IoT’s need for flexibility, connectivity, various data types, and enhanced security means that IT platform models have value for OT. Using a platform model means that unified development teams can decide where best to process data and decisions anywhere from the machine to the server. For example, a Java-based intelligent gateway can execute the same exact analytic code on the factory floor as that running on a remote IT server. This edge-based model helps respond to situations sooner, and also helps compress the vast amounts of raw data from many sensors into information that is more compact and transmitted more easily. These gateways can also drive better HMI displays to offer plant operators a clearer view of process operations within the context of the overall factory. And best of all, development teams from IT and OT can speak one common language using one consistent environment. Agile processes will need this level of integration to move as quickly as the markets that we’re all now serving.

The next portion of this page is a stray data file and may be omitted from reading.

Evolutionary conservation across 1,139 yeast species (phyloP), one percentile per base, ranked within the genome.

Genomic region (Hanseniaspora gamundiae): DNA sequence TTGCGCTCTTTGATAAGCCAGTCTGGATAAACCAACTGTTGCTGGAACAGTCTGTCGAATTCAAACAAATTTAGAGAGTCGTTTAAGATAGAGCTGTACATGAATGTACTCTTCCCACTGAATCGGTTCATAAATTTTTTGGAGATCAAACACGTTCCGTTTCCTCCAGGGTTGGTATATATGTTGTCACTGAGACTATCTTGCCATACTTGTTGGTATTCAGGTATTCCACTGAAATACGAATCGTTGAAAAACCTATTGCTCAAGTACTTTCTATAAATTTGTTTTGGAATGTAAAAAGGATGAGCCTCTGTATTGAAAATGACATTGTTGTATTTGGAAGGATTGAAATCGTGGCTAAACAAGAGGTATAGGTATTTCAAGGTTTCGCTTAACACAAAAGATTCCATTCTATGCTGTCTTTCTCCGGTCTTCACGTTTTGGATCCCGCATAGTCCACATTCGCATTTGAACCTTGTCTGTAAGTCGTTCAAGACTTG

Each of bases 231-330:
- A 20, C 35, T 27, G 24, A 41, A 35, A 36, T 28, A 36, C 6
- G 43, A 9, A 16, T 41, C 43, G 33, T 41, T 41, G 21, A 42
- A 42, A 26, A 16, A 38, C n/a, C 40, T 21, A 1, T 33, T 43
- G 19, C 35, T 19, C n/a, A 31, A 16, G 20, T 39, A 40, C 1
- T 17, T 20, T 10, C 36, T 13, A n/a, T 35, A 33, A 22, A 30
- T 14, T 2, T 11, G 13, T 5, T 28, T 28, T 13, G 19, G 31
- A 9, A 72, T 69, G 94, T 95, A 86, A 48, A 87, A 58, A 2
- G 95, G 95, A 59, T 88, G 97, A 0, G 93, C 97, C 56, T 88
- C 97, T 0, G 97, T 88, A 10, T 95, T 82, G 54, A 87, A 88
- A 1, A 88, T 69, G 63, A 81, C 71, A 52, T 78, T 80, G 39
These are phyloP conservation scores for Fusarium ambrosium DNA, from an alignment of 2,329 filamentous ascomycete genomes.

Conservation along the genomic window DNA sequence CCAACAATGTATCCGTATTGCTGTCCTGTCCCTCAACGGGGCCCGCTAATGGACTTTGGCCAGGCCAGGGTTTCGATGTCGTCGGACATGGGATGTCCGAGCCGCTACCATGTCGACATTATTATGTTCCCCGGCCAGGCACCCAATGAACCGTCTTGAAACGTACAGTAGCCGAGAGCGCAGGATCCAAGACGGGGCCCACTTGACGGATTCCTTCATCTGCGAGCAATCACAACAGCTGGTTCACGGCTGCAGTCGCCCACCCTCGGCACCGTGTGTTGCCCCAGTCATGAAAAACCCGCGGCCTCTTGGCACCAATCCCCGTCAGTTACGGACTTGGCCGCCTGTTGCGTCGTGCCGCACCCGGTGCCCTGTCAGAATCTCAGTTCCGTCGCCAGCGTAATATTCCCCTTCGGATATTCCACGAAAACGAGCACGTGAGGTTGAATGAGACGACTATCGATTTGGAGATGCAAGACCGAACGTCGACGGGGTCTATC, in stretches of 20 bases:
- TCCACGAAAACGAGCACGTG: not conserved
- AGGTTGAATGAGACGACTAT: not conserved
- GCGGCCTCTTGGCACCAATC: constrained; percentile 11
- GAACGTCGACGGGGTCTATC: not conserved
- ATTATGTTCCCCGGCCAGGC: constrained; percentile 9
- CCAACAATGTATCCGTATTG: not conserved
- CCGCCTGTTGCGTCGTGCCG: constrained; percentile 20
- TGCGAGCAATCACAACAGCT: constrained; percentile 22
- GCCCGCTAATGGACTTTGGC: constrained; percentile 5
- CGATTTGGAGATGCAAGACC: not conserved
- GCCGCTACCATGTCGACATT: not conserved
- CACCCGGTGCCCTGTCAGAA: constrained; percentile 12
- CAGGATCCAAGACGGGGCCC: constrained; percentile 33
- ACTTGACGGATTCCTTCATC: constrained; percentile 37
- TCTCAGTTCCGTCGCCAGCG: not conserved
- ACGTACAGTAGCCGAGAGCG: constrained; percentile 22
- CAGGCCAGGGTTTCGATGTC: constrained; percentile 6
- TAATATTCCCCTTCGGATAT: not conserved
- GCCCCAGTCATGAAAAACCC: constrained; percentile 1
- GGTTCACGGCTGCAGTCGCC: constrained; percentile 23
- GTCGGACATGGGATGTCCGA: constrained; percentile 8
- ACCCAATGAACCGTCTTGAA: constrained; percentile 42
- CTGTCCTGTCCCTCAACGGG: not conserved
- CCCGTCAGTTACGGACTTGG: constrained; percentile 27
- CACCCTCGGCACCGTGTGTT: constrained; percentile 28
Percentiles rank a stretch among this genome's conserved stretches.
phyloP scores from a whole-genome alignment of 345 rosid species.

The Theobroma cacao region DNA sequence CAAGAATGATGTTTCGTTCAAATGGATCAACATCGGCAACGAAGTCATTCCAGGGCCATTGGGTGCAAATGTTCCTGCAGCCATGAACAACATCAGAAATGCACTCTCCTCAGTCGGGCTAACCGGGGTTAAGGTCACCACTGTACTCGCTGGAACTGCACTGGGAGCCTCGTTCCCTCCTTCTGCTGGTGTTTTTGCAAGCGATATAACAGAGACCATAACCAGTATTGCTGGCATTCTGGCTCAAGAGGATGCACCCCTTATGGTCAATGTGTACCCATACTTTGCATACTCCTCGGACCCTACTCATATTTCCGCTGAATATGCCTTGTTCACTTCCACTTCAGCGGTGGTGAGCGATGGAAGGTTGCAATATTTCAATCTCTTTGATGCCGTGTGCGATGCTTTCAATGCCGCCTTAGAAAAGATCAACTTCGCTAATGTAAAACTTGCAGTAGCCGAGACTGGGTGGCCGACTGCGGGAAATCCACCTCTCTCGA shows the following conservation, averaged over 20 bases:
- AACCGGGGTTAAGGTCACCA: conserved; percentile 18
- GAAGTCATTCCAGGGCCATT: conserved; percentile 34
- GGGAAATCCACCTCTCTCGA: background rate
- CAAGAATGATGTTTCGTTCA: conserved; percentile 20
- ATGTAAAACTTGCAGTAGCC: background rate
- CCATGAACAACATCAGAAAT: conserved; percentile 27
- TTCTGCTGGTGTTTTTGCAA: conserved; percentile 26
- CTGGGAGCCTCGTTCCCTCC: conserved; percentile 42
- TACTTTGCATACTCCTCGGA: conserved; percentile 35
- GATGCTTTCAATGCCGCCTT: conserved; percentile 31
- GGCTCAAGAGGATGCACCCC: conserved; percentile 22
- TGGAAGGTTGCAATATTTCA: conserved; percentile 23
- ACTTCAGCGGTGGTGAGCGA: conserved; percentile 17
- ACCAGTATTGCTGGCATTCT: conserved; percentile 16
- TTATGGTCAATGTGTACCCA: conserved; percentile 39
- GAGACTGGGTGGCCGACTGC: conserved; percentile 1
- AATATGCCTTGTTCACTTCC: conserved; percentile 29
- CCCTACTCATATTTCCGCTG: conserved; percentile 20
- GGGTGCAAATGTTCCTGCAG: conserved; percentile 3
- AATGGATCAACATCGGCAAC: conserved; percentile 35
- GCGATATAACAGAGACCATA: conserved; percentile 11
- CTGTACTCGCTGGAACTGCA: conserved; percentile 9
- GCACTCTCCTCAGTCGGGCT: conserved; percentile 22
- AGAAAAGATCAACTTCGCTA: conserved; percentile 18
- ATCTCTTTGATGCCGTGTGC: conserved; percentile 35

Closing thoughts

Even at this early stage, it’s transparently clear that businesses using IoT models can deliver more value to their customers. The good news is that many Industrial Automation companies already have their own secret weapon sitting in their IT departments – development and deployment standards and models that can be applied to the factory floor.

1 “Vehicle for Change”, Oracle Profit Magazine, August 2014